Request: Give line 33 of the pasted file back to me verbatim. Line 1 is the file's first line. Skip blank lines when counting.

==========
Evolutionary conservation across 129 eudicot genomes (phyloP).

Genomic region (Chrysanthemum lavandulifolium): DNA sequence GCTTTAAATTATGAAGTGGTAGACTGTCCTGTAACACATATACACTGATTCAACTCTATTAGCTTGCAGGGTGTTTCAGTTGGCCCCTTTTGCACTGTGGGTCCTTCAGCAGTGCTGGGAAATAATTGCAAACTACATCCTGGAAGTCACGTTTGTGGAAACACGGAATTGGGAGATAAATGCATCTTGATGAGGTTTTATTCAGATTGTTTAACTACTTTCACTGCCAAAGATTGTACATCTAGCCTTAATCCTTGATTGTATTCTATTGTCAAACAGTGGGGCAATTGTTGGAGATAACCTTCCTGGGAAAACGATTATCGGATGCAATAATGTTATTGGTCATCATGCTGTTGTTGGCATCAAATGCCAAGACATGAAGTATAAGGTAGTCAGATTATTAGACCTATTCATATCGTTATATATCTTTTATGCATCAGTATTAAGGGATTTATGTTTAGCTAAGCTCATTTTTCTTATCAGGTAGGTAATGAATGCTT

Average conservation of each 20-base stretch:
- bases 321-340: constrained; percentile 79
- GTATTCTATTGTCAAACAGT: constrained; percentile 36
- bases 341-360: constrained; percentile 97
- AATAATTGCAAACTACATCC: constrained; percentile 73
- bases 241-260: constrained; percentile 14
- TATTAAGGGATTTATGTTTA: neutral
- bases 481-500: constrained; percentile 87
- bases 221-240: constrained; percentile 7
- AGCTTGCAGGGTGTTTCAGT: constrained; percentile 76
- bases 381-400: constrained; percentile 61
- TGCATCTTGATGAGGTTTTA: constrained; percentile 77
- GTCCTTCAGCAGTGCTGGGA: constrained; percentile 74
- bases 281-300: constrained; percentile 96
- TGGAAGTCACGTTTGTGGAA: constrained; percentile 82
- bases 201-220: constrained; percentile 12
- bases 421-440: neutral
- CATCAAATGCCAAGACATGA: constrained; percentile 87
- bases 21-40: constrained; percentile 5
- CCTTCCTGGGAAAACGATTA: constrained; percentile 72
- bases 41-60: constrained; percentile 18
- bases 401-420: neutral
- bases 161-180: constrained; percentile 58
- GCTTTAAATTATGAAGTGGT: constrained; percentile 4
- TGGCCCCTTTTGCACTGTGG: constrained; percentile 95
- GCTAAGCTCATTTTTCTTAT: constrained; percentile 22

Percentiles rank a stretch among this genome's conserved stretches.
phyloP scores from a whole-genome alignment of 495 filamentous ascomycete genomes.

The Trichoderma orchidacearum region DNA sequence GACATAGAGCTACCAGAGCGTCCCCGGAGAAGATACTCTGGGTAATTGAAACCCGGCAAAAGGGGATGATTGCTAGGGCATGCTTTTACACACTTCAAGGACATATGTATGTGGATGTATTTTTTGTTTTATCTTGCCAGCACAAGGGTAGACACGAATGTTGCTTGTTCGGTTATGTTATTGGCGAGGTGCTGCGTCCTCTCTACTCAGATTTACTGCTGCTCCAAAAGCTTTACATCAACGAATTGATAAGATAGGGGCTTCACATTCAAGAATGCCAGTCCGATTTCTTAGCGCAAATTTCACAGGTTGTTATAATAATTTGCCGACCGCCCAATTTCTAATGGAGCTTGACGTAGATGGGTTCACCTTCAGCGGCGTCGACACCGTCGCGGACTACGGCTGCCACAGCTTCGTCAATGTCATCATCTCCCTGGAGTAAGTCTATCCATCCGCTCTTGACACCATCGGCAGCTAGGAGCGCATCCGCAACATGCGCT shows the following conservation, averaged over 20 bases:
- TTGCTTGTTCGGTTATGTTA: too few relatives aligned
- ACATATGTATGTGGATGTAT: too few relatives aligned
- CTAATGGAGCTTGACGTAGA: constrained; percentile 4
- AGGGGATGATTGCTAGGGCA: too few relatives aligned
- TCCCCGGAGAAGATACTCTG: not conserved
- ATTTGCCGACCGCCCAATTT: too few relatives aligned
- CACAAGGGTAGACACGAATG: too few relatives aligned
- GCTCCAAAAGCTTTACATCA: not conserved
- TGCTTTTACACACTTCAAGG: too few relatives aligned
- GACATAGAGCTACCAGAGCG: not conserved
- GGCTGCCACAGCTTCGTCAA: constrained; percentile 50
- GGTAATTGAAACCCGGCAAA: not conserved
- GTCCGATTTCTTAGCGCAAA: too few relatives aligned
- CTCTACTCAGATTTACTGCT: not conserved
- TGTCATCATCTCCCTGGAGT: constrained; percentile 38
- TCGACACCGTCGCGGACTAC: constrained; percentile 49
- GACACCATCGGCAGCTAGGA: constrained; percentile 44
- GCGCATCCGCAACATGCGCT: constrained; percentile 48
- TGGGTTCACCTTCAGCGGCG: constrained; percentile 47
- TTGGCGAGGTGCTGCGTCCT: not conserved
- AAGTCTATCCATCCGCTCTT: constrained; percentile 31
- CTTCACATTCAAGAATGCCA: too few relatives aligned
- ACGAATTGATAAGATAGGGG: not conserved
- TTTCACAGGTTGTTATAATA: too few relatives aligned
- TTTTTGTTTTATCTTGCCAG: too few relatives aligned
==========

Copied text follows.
- ACATATGTATGTGGATGTAT: too few relatives aligned